The assumption of supercritical CO2/ethanol extraction methodology is that this creates a more reliable standardisation. But how does this affect the myriad of other natural constituents in the herb which produce its synergistic effects?
Many of the herb’s natural range of constituents and heat/light-sensitive nutrients are in fact, lost during the process of extraction.
For example, one study (Cathpole et al. 2002) of this CO2 ethanol extraction method processed raw Saw palmetto, St. John’s Wort, Kava and Echinacea into standardised extracts. The standardised ingredients (such as kavalactones from Kava) yielded from 2% to 12% by mass as expected. However, this came at the price of losing other constituents. The researchers concluded that: “Other desirable actives, such as chichoric acid and associated polyphenolic derivatives were not extracted.”
Simply the fact that some Saw palmetto extracts are not as effective as others should raise concern about the quality of those products used in Saw palmetto studies. Isn’t it interesting that later Saw palmetto research – using increasingly standardised extracts – also accompanied worse results?
Confirming this variable, Ray Sahelian, M.D. has stated in a discussion of Saw palmetto extract: “In order for a Saw palmetto product to be effective, it should either supply a daily dose of 320 mg of 85 to 95% fatty acids, or 640 mg of a 45% fatty acid extract. Some products that do not have these high potency fatty acid extracts may not be as effective.”
Dr. Pilar Pais has agreed with this premise, stating in his 2010 study published in the Journal Advanced Therapy, “these inconsistent results [in Saw palmetto research] may be due, in part, to varying bioactivities of the Saw palmetto extract used in the studies.”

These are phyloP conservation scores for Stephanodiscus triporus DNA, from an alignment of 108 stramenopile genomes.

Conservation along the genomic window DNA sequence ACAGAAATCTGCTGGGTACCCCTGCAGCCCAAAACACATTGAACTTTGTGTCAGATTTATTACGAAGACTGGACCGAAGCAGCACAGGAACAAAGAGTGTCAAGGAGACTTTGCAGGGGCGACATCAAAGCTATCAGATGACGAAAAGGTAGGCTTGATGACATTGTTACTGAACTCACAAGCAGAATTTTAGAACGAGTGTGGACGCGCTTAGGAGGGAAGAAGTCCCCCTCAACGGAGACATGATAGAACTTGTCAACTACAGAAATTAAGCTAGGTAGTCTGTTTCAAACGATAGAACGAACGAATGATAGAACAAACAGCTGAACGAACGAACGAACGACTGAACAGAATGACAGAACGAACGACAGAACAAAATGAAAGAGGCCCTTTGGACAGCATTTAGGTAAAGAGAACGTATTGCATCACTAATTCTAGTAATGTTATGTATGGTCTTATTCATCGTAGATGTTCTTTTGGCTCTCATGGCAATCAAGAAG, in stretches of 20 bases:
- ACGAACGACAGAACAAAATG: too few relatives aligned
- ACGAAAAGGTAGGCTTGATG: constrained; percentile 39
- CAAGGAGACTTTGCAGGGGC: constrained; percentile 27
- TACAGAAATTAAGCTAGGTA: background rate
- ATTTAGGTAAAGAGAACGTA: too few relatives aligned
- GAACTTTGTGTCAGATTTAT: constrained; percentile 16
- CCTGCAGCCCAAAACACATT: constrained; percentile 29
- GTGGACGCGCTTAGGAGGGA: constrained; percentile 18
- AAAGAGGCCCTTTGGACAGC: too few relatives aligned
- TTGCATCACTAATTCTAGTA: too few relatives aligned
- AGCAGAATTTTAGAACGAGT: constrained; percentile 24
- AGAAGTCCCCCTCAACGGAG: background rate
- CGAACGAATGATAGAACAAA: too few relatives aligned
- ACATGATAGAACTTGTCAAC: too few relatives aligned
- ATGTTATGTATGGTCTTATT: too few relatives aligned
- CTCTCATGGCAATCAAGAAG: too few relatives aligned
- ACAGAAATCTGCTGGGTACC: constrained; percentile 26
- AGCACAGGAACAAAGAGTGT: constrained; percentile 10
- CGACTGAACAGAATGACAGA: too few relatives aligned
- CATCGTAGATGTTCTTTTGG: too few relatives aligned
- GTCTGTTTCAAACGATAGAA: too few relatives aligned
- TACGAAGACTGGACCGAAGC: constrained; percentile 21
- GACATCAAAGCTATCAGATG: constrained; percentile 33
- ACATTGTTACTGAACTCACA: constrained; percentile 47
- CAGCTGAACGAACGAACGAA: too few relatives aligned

Medicinal herbs have traditionally been supplied as raw dried roots, fruits or leaves. Extraction methods included cold or hot water infusion (e.g., tea). Alcohol extraction methods have also been used in some cases, but these were not expected to duplicate the effects of whole herbs. Along with this wisdom came an understanding that heat, light and mechanical breakdown can cause irreparable harm to the efficacy of these whole herbs by reducing their synergistic phytochemical content.
Thus we find that the very benefit derived from using herbal medicines – their range of phytochemicals and nutrients that work synergistically – is contradicted by some modern methods of extraction.
Because our Western pharmacology education and biochemical research focuses upon finding that single “active” phytochemical, we miss the very essence of why natural compounds have provided healing benefits for thousands of year to billions of people around the world: Their synergy of related phyto-compounds.
A traditionally trained herbalist will therefore typically recommend only whole herbs or whole herb extracts.
This of course flies in the face of the “active constituent” mentality of our modern technologies and pharmaceutical-oriented biochemistry institutions. Nature works differently. Nature works by using synergy and balance. Nature creates equilibrium rather than radical response.
Simply put, herbal medicines work differently than pharmaceuticals. Herbal medicines provide an array of nutrients and phytochemicals that work in a synergistic manner. Many work partly by stimulating the body’s own detoxification processes, which can effect people differently, depending upon their age, condition, diet and other factors.